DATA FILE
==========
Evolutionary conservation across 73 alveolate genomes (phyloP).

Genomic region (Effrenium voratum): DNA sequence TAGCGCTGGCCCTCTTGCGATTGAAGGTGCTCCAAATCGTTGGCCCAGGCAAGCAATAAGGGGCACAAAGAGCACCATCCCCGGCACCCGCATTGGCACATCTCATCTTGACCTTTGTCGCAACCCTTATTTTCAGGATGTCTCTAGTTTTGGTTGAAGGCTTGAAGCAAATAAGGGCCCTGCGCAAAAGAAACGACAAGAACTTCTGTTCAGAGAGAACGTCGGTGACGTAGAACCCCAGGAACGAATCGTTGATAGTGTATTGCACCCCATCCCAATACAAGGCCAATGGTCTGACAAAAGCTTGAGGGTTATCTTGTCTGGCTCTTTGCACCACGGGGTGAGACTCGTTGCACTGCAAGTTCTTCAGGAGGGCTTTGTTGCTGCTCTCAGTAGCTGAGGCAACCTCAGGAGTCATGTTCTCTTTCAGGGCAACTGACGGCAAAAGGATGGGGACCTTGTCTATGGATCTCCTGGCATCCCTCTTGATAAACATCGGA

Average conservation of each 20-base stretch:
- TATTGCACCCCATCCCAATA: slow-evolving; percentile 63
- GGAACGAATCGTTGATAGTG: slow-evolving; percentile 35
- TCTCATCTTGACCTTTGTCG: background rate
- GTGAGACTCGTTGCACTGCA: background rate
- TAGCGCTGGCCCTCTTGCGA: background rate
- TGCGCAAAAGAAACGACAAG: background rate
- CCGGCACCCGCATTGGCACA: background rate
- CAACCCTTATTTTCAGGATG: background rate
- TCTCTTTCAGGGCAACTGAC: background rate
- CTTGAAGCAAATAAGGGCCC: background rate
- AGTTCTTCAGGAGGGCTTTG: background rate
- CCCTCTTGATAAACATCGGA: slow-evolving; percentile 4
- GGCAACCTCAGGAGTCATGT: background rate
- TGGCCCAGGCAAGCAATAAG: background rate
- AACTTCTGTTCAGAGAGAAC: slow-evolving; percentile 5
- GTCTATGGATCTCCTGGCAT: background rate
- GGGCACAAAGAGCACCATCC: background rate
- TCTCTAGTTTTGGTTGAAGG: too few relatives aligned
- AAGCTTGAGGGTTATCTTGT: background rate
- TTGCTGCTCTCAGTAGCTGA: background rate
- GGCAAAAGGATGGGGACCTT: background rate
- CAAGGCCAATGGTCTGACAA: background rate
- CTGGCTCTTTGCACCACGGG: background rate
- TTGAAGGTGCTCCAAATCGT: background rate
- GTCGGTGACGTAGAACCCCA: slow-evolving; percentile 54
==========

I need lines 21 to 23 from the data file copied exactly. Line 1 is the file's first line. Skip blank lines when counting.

- TCTCTAGTTTTGGTTGAAGG: too few relatives aligned
- AAGCTTGAGGGTTATCTTGT: background rate
- TTGCTGCTCTCAGTAGCTGA: background rate